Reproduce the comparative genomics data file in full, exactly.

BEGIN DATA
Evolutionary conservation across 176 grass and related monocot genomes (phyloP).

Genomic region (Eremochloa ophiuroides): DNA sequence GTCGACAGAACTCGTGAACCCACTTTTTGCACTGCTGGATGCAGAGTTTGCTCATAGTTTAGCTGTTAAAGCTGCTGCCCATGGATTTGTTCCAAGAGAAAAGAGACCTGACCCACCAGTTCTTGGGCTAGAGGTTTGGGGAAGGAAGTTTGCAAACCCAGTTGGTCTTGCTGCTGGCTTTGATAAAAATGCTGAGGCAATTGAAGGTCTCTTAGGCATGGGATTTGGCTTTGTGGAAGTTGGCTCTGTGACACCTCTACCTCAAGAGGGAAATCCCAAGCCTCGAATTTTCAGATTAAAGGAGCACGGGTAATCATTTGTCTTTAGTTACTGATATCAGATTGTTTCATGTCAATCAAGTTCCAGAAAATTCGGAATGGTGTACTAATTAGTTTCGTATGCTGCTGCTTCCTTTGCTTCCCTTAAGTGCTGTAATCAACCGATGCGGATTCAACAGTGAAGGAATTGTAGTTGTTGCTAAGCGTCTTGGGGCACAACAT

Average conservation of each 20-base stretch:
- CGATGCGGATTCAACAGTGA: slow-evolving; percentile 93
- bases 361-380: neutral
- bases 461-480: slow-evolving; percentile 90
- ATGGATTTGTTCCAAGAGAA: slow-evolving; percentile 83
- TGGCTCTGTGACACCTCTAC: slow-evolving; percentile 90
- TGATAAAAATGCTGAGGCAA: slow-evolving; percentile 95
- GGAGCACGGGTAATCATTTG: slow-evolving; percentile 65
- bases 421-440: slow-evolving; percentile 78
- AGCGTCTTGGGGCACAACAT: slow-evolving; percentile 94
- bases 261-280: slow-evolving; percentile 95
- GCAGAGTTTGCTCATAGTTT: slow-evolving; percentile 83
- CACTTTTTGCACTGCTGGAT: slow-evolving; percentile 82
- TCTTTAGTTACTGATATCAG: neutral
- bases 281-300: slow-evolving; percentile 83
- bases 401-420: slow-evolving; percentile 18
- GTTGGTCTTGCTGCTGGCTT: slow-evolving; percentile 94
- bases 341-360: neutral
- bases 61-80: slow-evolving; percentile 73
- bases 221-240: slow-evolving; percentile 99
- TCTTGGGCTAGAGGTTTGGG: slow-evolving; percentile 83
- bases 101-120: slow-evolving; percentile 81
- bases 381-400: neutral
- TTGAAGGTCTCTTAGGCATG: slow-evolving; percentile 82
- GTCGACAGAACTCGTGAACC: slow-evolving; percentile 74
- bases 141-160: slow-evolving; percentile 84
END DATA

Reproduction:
Evolutionary conservation across 176 grass and related monocot genomes (phyloP).

Genomic region (Eremochloa ophiuroides): DNA sequence GTCGACAGAACTCGTGAACCCACTTTTTGCACTGCTGGATGCAGAGTTTGCTCATAGTTTAGCTGTTAAAGCTGCTGCCCATGGATTTGTTCCAAGAGAAAAGAGACCTGACCCACCAGTTCTTGGGCTAGAGGTTTGGGGAAGGAAGTTTGCAAACCCAGTTGGTCTTGCTGCTGGCTTTGATAAAAATGCTGAGGCAATTGAAGGTCTCTTAGGCATGGGATTTGGCTTTGTGGAAGTTGGCTCTGTGACACCTCTACCTCAAGAGGGAAATCCCAAGCCTCGAATTTTCAGATTAAAGGAGCACGGGTAATCATTTGTCTTTAGTTACTGATATCAGATTGTTTCATGTCAATCAAGTTCCAGAAAATTCGGAATGGTGTACTAATTAGTTTCGTATGCTGCTGCTTCCTTTGCTTCCCTTAAGTGCTGTAATCAACCGATGCGGATTCAACAGTGAAGGAATTGTAGTTGTTGCTAAGCGTCTTGGGGCACAACAT

Average conservation of each 20-base stretch:
- CGATGCGGATTCAACAGTGA: slow-evolving; percentile 93
- bases 361-380: neutral
- bases 461-480: slow-evolving; percentile 90
- ATGGATTTGTTCCAAGAGAA: slow-evolving; percentile 83
- TGGCTCTGTGACACCTCTAC: slow-evolving; percentile 90
- TGATAAAAATGCTGAGGCAA: slow-evolving; percentile 95
- GGAGCACGGGTAATCATTTG: slow-evolving; percentile 65
- bases 421-440: slow-evolving; percentile 78
- AGCGTCTTGGGGCACAACAT: slow-evolving; percentile 94
- bases 261-280: slow-evolving; percentile 95
- GCAGAGTTTGCTCATAGTTT: slow-evolving; percentile 83
- CACTTTTTGCACTGCTGGAT: slow-evolving; percentile 82
- TCTTTAGTTACTGATATCAG: neutral
- bases 281-300: slow-evolving; percentile 83
- bases 401-420: slow-evolving; percentile 18
- GTTGGTCTTGCTGCTGGCTT: slow-evolving; percentile 94
- bases 341-360: neutral
- bases 61-80: slow-evolving; percentile 73
- bases 221-240: slow-evolving; percentile 99
- TCTTGGGCTAGAGGTTTGGG: slow-evolving; percentile 83
- bases 101-120: slow-evolving; percentile 81
- bases 381-400: neutral
- TTGAAGGTCTCTTAGGCATG: slow-evolving; percentile 82
- GTCGACAGAACTCGTGAACC: slow-evolving; percentile 74
- bases 141-160: slow-evolving; percentile 84